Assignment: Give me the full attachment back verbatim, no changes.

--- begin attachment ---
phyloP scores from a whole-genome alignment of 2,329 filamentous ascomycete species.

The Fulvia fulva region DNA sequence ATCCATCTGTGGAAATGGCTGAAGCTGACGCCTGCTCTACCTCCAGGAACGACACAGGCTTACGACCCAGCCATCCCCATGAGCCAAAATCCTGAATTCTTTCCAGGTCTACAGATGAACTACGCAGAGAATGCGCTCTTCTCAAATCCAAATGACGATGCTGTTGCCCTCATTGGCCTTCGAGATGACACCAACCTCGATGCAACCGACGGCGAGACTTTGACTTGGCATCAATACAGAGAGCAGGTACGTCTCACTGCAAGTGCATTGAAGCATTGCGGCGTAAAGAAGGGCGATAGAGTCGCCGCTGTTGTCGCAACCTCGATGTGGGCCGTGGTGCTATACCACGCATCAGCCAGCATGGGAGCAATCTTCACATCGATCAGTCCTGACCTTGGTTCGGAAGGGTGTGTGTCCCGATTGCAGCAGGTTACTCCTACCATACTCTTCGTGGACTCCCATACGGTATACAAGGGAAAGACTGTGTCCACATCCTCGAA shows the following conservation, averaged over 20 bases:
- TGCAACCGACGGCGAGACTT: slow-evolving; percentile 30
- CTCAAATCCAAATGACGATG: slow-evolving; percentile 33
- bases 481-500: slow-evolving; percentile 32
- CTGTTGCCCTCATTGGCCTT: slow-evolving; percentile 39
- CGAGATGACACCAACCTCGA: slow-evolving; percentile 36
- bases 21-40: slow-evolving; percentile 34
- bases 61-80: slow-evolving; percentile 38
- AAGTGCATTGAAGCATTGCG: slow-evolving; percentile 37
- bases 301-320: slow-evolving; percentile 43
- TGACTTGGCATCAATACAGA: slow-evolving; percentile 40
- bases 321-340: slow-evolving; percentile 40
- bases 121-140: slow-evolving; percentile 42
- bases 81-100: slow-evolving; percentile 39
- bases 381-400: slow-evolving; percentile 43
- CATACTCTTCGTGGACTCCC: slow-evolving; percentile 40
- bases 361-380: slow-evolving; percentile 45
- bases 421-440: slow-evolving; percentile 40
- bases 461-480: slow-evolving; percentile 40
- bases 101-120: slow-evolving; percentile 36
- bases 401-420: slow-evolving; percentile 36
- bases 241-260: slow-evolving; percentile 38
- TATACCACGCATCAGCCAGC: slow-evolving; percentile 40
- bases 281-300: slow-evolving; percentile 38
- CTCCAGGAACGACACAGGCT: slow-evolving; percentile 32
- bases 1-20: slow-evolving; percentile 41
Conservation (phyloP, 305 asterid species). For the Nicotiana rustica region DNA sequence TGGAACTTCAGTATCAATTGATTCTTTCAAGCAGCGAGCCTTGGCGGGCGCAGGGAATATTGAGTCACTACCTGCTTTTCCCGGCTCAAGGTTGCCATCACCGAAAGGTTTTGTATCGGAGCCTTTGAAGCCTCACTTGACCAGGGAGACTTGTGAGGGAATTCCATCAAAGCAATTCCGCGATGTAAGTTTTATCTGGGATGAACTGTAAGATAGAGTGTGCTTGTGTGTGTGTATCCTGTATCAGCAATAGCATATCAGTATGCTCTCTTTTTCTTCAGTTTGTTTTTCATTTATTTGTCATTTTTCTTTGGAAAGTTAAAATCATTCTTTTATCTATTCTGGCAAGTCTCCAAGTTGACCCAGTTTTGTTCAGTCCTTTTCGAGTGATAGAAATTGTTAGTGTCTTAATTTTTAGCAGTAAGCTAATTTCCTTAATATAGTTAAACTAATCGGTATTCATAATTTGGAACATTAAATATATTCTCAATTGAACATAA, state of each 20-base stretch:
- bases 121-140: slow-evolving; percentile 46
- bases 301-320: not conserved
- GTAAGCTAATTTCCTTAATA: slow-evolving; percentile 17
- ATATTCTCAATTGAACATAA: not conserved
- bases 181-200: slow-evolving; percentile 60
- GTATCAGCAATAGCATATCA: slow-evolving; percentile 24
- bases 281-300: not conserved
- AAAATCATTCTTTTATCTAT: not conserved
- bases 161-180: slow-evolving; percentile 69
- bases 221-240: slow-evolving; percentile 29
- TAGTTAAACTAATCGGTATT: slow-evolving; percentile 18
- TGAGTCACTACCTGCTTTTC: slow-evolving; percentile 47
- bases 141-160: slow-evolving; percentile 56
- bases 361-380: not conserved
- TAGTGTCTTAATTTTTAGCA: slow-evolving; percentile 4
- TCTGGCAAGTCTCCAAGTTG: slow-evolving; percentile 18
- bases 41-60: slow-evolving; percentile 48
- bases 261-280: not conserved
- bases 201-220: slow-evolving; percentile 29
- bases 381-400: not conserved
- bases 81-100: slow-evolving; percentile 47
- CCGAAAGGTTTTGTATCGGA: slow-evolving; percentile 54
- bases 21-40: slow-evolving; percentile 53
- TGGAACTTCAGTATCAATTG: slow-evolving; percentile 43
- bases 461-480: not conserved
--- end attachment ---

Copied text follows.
phyloP scores from a whole-genome alignment of 2,329 filamentous ascomycete species.

The Fulvia fulva region DNA sequence ATCCATCTGTGGAAATGGCTGAAGCTGACGCCTGCTCTACCTCCAGGAACGACACAGGCTTACGACCCAGCCATCCCCATGAGCCAAAATCCTGAATTCTTTCCAGGTCTACAGATGAACTACGCAGAGAATGCGCTCTTCTCAAATCCAAATGACGATGCTGTTGCCCTCATTGGCCTTCGAGATGACACCAACCTCGATGCAACCGACGGCGAGACTTTGACTTGGCATCAATACAGAGAGCAGGTACGTCTCACTGCAAGTGCATTGAAGCATTGCGGCGTAAAGAAGGGCGATAGAGTCGCCGCTGTTGTCGCAACCTCGATGTGGGCCGTGGTGCTATACCACGCATCAGCCAGCATGGGAGCAATCTTCACATCGATCAGTCCTGACCTTGGTTCGGAAGGGTGTGTGTCCCGATTGCAGCAGGTTACTCCTACCATACTCTTCGTGGACTCCCATACGGTATACAAGGGAAAGACTGTGTCCACATCCTCGAA shows the following conservation, averaged over 20 bases:
- TGCAACCGACGGCGAGACTT: slow-evolving; percentile 30
- CTCAAATCCAAATGACGATG: slow-evolving; percentile 33
- bases 481-500: slow-evolving; percentile 32
- CTGTTGCCCTCATTGGCCTT: slow-evolving; percentile 39
- CGAGATGACACCAACCTCGA: slow-evolving; percentile 36
- bases 21-40: slow-evolving; percentile 34
- bases 61-80: slow-evolving; percentile 38
- AAGTGCATTGAAGCATTGCG: slow-evolving; percentile 37
- bases 301-320: slow-evolving; percentile 43
- TGACTTGGCATCAATACAGA: slow-evolving; percentile 40
- bases 321-340: slow-evolving; percentile 40
- bases 121-140: slow-evolving; percentile 42
- bases 81-100: slow-evolving; percentile 39
- bases 381-400: slow-evolving; percentile 43
- CATACTCTTCGTGGACTCCC: slow-evolving; percentile 40
- bases 361-380: slow-evolving; percentile 45
- bases 421-440: slow-evolving; percentile 40
- bases 461-480: slow-evolving; percentile 40
- bases 101-120: slow-evolving; percentile 36
- bases 401-420: slow-evolving; percentile 36
- bases 241-260: slow-evolving; percentile 38
- TATACCACGCATCAGCCAGC: slow-evolving; percentile 40
- bases 281-300: slow-evolving; percentile 38
- CTCCAGGAACGACACAGGCT: slow-evolving; percentile 32
- bases 1-20: slow-evolving; percentile 41
Conservation (phyloP, 305 asterid species). For the Nicotiana rustica region DNA sequence TGGAACTTCAGTATCAATTGATTCTTTCAAGCAGCGAGCCTTGGCGGGCGCAGGGAATATTGAGTCACTACCTGCTTTTCCCGGCTCAAGGTTGCCATCACCGAAAGGTTTTGTATCGGAGCCTTTGAAGCCTCACTTGACCAGGGAGACTTGTGAGGGAATTCCATCAAAGCAATTCCGCGATGTAAGTTTTATCTGGGATGAACTGTAAGATAGAGTGTGCTTGTGTGTGTGTATCCTGTATCAGCAATAGCATATCAGTATGCTCTCTTTTTCTTCAGTTTGTTTTTCATTTATTTGTCATTTTTCTTTGGAAAGTTAAAATCATTCTTTTATCTATTCTGGCAAGTCTCCAAGTTGACCCAGTTTTGTTCAGTCCTTTTCGAGTGATAGAAATTGTTAGTGTCTTAATTTTTAGCAGTAAGCTAATTTCCTTAATATAGTTAAACTAATCGGTATTCATAATTTGGAACATTAAATATATTCTCAATTGAACATAA, state of each 20-base stretch:
- bases 121-140: slow-evolving; percentile 46
- bases 301-320: not conserved
- GTAAGCTAATTTCCTTAATA: slow-evolving; percentile 17
- ATATTCTCAATTGAACATAA: not conserved
- bases 181-200: slow-evolving; percentile 60
- GTATCAGCAATAGCATATCA: slow-evolving; percentile 24
- bases 281-300: not conserved
- AAAATCATTCTTTTATCTAT: not conserved
- bases 161-180: slow-evolving; percentile 69
- bases 221-240: slow-evolving; percentile 29
- TAGTTAAACTAATCGGTATT: slow-evolving; percentile 18
- TGAGTCACTACCTGCTTTTC: slow-evolving; percentile 47
- bases 141-160: slow-evolving; percentile 56
- bases 361-380: not conserved
- TAGTGTCTTAATTTTTAGCA: slow-evolving; percentile 4
- TCTGGCAAGTCTCCAAGTTG: slow-evolving; percentile 18
- bases 41-60: slow-evolving; percentile 48
- bases 261-280: not conserved
- bases 201-220: slow-evolving; percentile 29
- bases 381-400: not conserved
- bases 81-100: slow-evolving; percentile 47
- CCGAAAGGTTTTGTATCGGA: slow-evolving; percentile 54
- bases 21-40: slow-evolving; percentile 53
- TGGAACTTCAGTATCAATTG: slow-evolving; percentile 43
- bases 461-480: not conserved